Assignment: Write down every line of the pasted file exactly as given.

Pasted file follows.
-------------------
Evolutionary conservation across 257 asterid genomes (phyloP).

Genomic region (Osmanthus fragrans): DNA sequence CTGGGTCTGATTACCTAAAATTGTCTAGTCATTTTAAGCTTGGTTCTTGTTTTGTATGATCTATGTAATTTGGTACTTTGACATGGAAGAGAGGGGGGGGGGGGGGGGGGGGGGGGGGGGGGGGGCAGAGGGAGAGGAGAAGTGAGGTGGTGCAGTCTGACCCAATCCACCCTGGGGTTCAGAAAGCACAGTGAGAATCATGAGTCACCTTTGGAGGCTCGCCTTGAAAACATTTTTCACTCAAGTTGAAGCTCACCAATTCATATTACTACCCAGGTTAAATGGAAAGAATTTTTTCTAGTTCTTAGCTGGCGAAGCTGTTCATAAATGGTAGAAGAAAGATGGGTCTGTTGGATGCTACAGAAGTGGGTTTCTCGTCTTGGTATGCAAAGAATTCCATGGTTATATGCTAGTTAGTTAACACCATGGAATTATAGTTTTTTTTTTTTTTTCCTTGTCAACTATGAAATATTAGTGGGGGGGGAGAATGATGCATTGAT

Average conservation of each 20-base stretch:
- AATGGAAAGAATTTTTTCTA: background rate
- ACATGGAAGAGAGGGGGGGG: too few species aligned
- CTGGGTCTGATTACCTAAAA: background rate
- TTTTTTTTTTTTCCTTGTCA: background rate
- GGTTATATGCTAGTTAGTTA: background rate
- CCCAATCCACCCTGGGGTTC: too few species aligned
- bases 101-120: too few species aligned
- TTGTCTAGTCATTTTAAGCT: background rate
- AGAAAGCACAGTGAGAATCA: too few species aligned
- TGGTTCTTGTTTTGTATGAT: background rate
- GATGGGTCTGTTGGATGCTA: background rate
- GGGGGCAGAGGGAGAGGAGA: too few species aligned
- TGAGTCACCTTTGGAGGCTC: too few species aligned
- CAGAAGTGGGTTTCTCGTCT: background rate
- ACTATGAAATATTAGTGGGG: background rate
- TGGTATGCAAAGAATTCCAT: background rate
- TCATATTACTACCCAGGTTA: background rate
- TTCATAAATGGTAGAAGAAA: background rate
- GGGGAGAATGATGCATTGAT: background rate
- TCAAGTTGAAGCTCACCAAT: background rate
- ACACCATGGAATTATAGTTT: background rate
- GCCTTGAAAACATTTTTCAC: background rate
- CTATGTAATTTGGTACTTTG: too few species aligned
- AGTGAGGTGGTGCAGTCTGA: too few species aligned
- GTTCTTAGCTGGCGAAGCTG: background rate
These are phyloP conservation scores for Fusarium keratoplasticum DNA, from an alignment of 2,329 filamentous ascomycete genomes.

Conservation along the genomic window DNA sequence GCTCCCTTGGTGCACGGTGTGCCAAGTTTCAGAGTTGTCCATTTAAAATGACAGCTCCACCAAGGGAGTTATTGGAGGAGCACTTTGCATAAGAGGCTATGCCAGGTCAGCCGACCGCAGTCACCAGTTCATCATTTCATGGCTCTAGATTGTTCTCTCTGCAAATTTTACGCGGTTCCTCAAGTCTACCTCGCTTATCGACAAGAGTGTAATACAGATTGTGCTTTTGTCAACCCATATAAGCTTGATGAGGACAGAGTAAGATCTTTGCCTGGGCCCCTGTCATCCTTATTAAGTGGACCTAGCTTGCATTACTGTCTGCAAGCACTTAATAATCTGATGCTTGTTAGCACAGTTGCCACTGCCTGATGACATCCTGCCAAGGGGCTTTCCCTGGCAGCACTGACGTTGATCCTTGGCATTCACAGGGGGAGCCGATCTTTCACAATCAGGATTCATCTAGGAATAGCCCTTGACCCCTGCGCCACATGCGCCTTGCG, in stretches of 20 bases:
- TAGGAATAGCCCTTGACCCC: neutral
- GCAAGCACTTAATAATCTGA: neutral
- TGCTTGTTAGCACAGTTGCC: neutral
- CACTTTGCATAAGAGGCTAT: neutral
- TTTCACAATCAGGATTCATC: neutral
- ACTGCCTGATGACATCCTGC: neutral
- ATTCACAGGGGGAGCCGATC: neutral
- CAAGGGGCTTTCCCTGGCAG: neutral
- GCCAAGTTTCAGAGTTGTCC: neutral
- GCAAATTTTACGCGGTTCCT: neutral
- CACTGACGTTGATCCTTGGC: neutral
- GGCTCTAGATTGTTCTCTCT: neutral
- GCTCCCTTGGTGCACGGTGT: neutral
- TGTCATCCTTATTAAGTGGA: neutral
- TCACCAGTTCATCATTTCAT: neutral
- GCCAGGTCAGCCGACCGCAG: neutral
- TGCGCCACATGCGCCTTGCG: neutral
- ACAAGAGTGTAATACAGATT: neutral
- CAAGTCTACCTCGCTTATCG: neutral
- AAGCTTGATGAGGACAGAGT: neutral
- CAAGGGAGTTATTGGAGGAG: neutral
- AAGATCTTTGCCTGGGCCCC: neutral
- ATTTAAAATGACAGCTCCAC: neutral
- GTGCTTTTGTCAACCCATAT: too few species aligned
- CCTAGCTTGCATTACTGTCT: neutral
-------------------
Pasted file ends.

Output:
Evolutionary conservation across 257 asterid genomes (phyloP).

Genomic region (Osmanthus fragrans): DNA sequence CTGGGTCTGATTACCTAAAATTGTCTAGTCATTTTAAGCTTGGTTCTTGTTTTGTATGATCTATGTAATTTGGTACTTTGACATGGAAGAGAGGGGGGGGGGGGGGGGGGGGGGGGGGGGGGGGGCAGAGGGAGAGGAGAAGTGAGGTGGTGCAGTCTGACCCAATCCACCCTGGGGTTCAGAAAGCACAGTGAGAATCATGAGTCACCTTTGGAGGCTCGCCTTGAAAACATTTTTCACTCAAGTTGAAGCTCACCAATTCATATTACTACCCAGGTTAAATGGAAAGAATTTTTTCTAGTTCTTAGCTGGCGAAGCTGTTCATAAATGGTAGAAGAAAGATGGGTCTGTTGGATGCTACAGAAGTGGGTTTCTCGTCTTGGTATGCAAAGAATTCCATGGTTATATGCTAGTTAGTTAACACCATGGAATTATAGTTTTTTTTTTTTTTTCCTTGTCAACTATGAAATATTAGTGGGGGGGGAGAATGATGCATTGAT

Average conservation of each 20-base stretch:
- AATGGAAAGAATTTTTTCTA: background rate
- ACATGGAAGAGAGGGGGGGG: too few species aligned
- CTGGGTCTGATTACCTAAAA: background rate
- TTTTTTTTTTTTCCTTGTCA: background rate
- GGTTATATGCTAGTTAGTTA: background rate
- CCCAATCCACCCTGGGGTTC: too few species aligned
- bases 101-120: too few species aligned
- TTGTCTAGTCATTTTAAGCT: background rate
- AGAAAGCACAGTGAGAATCA: too few species aligned
- TGGTTCTTGTTTTGTATGAT: background rate
- GATGGGTCTGTTGGATGCTA: background rate
- GGGGGCAGAGGGAGAGGAGA: too few species aligned
- TGAGTCACCTTTGGAGGCTC: too few species aligned
- CAGAAGTGGGTTTCTCGTCT: background rate
- ACTATGAAATATTAGTGGGG: background rate
- TGGTATGCAAAGAATTCCAT: background rate
- TCATATTACTACCCAGGTTA: background rate
- TTCATAAATGGTAGAAGAAA: background rate
- GGGGAGAATGATGCATTGAT: background rate
- TCAAGTTGAAGCTCACCAAT: background rate
- ACACCATGGAATTATAGTTT: background rate
- GCCTTGAAAACATTTTTCAC: background rate
- CTATGTAATTTGGTACTTTG: too few species aligned
- AGTGAGGTGGTGCAGTCTGA: too few species aligned
- GTTCTTAGCTGGCGAAGCTG: background rate
These are phyloP conservation scores for Fusarium keratoplasticum DNA, from an alignment of 2,329 filamentous ascomycete genomes.

Conservation along the genomic window DNA sequence GCTCCCTTGGTGCACGGTGTGCCAAGTTTCAGAGTTGTCCATTTAAAATGACAGCTCCACCAAGGGAGTTATTGGAGGAGCACTTTGCATAAGAGGCTATGCCAGGTCAGCCGACCGCAGTCACCAGTTCATCATTTCATGGCTCTAGATTGTTCTCTCTGCAAATTTTACGCGGTTCCTCAAGTCTACCTCGCTTATCGACAAGAGTGTAATACAGATTGTGCTTTTGTCAACCCATATAAGCTTGATGAGGACAGAGTAAGATCTTTGCCTGGGCCCCTGTCATCCTTATTAAGTGGACCTAGCTTGCATTACTGTCTGCAAGCACTTAATAATCTGATGCTTGTTAGCACAGTTGCCACTGCCTGATGACATCCTGCCAAGGGGCTTTCCCTGGCAGCACTGACGTTGATCCTTGGCATTCACAGGGGGAGCCGATCTTTCACAATCAGGATTCATCTAGGAATAGCCCTTGACCCCTGCGCCACATGCGCCTTGCG, in stretches of 20 bases:
- TAGGAATAGCCCTTGACCCC: neutral
- GCAAGCACTTAATAATCTGA: neutral
- TGCTTGTTAGCACAGTTGCC: neutral
- CACTTTGCATAAGAGGCTAT: neutral
- TTTCACAATCAGGATTCATC: neutral
- ACTGCCTGATGACATCCTGC: neutral
- ATTCACAGGGGGAGCCGATC: neutral
- CAAGGGGCTTTCCCTGGCAG: neutral
- GCCAAGTTTCAGAGTTGTCC: neutral
- GCAAATTTTACGCGGTTCCT: neutral
- CACTGACGTTGATCCTTGGC: neutral
- GGCTCTAGATTGTTCTCTCT: neutral
- GCTCCCTTGGTGCACGGTGT: neutral
- TGTCATCCTTATTAAGTGGA: neutral
- TCACCAGTTCATCATTTCAT: neutral
- GCCAGGTCAGCCGACCGCAG: neutral
- TGCGCCACATGCGCCTTGCG: neutral
- ACAAGAGTGTAATACAGATT: neutral
- CAAGTCTACCTCGCTTATCG: neutral
- AAGCTTGATGAGGACAGAGT: neutral
- CAAGGGAGTTATTGGAGGAG: neutral
- AAGATCTTTGCCTGGGCCCC: neutral
- ATTTAAAATGACAGCTCCAC: neutral
- GTGCTTTTGTCAACCCATAT: too few species aligned
- CCTAGCTTGCATTACTGTCT: neutral